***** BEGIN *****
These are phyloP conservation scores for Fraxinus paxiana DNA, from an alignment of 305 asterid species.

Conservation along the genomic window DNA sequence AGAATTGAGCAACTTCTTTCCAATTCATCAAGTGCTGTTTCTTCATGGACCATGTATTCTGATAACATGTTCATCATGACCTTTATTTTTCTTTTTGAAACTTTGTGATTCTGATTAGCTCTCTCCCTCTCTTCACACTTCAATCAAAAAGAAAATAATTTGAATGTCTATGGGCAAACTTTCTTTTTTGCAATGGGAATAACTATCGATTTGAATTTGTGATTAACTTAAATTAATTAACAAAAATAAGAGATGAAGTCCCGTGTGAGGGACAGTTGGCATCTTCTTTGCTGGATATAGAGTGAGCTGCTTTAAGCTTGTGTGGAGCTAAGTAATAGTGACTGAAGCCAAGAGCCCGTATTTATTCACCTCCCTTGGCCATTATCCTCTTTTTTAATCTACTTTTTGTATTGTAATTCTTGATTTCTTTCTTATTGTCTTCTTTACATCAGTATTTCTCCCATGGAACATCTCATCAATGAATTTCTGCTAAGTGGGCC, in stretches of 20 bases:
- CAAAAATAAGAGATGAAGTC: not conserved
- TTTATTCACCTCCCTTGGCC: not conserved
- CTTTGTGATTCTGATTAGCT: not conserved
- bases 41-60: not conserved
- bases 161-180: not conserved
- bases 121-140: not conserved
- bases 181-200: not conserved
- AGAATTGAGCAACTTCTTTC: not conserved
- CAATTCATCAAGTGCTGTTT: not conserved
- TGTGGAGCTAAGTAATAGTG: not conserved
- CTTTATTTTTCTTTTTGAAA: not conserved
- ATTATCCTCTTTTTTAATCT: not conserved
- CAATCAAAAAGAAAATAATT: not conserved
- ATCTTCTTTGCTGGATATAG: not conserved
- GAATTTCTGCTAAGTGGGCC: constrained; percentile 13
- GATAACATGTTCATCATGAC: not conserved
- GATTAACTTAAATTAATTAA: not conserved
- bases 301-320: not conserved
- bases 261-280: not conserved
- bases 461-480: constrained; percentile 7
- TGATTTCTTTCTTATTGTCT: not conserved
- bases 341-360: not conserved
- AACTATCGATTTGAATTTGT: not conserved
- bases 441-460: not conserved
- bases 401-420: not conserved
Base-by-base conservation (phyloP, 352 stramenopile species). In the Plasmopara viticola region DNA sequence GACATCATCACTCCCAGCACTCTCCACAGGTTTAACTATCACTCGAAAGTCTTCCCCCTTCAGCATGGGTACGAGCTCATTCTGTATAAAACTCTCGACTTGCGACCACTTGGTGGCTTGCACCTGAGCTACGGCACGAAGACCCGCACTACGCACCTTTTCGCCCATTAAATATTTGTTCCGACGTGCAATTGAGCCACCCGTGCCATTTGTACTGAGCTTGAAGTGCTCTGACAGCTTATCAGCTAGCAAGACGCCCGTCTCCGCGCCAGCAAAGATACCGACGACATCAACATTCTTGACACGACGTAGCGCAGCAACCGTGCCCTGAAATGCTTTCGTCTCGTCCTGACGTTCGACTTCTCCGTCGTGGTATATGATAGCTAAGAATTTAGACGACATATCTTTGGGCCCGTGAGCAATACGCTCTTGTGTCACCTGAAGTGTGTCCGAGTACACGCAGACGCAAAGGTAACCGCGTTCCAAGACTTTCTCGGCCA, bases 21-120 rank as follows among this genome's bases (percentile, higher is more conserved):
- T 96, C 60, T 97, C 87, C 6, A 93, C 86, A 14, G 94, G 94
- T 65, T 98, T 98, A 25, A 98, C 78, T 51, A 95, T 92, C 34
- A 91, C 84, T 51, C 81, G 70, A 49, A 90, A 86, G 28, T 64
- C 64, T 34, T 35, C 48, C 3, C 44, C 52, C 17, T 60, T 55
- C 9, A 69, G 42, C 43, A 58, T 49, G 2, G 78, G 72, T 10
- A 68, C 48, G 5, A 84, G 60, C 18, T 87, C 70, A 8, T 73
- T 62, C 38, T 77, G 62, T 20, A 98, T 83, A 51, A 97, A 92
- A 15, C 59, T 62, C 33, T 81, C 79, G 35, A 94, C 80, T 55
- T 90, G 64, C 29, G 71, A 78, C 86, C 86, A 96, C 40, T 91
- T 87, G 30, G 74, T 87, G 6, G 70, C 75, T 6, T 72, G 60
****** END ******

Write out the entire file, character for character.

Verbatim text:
These are phyloP conservation scores for Fraxinus paxiana DNA, from an alignment of 305 asterid species.

Conservation along the genomic window DNA sequence AGAATTGAGCAACTTCTTTCCAATTCATCAAGTGCTGTTTCTTCATGGACCATGTATTCTGATAACATGTTCATCATGACCTTTATTTTTCTTTTTGAAACTTTGTGATTCTGATTAGCTCTCTCCCTCTCTTCACACTTCAATCAAAAAGAAAATAATTTGAATGTCTATGGGCAAACTTTCTTTTTTGCAATGGGAATAACTATCGATTTGAATTTGTGATTAACTTAAATTAATTAACAAAAATAAGAGATGAAGTCCCGTGTGAGGGACAGTTGGCATCTTCTTTGCTGGATATAGAGTGAGCTGCTTTAAGCTTGTGTGGAGCTAAGTAATAGTGACTGAAGCCAAGAGCCCGTATTTATTCACCTCCCTTGGCCATTATCCTCTTTTTTAATCTACTTTTTGTATTGTAATTCTTGATTTCTTTCTTATTGTCTTCTTTACATCAGTATTTCTCCCATGGAACATCTCATCAATGAATTTCTGCTAAGTGGGCC, in stretches of 20 bases:
- CAAAAATAAGAGATGAAGTC: not conserved
- TTTATTCACCTCCCTTGGCC: not conserved
- CTTTGTGATTCTGATTAGCT: not conserved
- bases 41-60: not conserved
- bases 161-180: not conserved
- bases 121-140: not conserved
- bases 181-200: not conserved
- AGAATTGAGCAACTTCTTTC: not conserved
- CAATTCATCAAGTGCTGTTT: not conserved
- TGTGGAGCTAAGTAATAGTG: not conserved
- CTTTATTTTTCTTTTTGAAA: not conserved
- ATTATCCTCTTTTTTAATCT: not conserved
- CAATCAAAAAGAAAATAATT: not conserved
- ATCTTCTTTGCTGGATATAG: not conserved
- GAATTTCTGCTAAGTGGGCC: constrained; percentile 13
- GATAACATGTTCATCATGAC: not conserved
- GATTAACTTAAATTAATTAA: not conserved
- bases 301-320: not conserved
- bases 261-280: not conserved
- bases 461-480: constrained; percentile 7
- TGATTTCTTTCTTATTGTCT: not conserved
- bases 341-360: not conserved
- AACTATCGATTTGAATTTGT: not conserved
- bases 441-460: not conserved
- bases 401-420: not conserved
Base-by-base conservation (phyloP, 352 stramenopile species). In the Plasmopara viticola region DNA sequence GACATCATCACTCCCAGCACTCTCCACAGGTTTAACTATCACTCGAAAGTCTTCCCCCTTCAGCATGGGTACGAGCTCATTCTGTATAAAACTCTCGACTTGCGACCACTTGGTGGCTTGCACCTGAGCTACGGCACGAAGACCCGCACTACGCACCTTTTCGCCCATTAAATATTTGTTCCGACGTGCAATTGAGCCACCCGTGCCATTTGTACTGAGCTTGAAGTGCTCTGACAGCTTATCAGCTAGCAAGACGCCCGTCTCCGCGCCAGCAAAGATACCGACGACATCAACATTCTTGACACGACGTAGCGCAGCAACCGTGCCCTGAAATGCTTTCGTCTCGTCCTGACGTTCGACTTCTCCGTCGTGGTATATGATAGCTAAGAATTTAGACGACATATCTTTGGGCCCGTGAGCAATACGCTCTTGTGTCACCTGAAGTGTGTCCGAGTACACGCAGACGCAAAGGTAACCGCGTTCCAAGACTTTCTCGGCCA, bases 21-120 rank as follows among this genome's bases (percentile, higher is more conserved):
- T 96, C 60, T 97, C 87, C 6, A 93, C 86, A 14, G 94, G 94
- T 65, T 98, T 98, A 25, A 98, C 78, T 51, A 95, T 92, C 34
- A 91, C 84, T 51, C 81, G 70, A 49, A 90, A 86, G 28, T 64
- C 64, T 34, T 35, C 48, C 3, C 44, C 52, C 17, T 60, T 55
- C 9, A 69, G 42, C 43, A 58, T 49, G 2, G 78, G 72, T 10
- A 68, C 48, G 5, A 84, G 60, C 18, T 87, C 70, A 8, T 73
- T 62, C 38, T 77, G 62, T 20, A 98, T 83, A 51, A 97, A 92
- A 15, C 59, T 62, C 33, T 81, C 79, G 35, A 94, C 80, T 55
- T 90, G 64, C 29, G 71, A 78, C 86, C 86, A 96, C 40, T 91
- T 87, G 30, G 74, T 87, G 6, G 70, C 75, T 6, T 72, G 60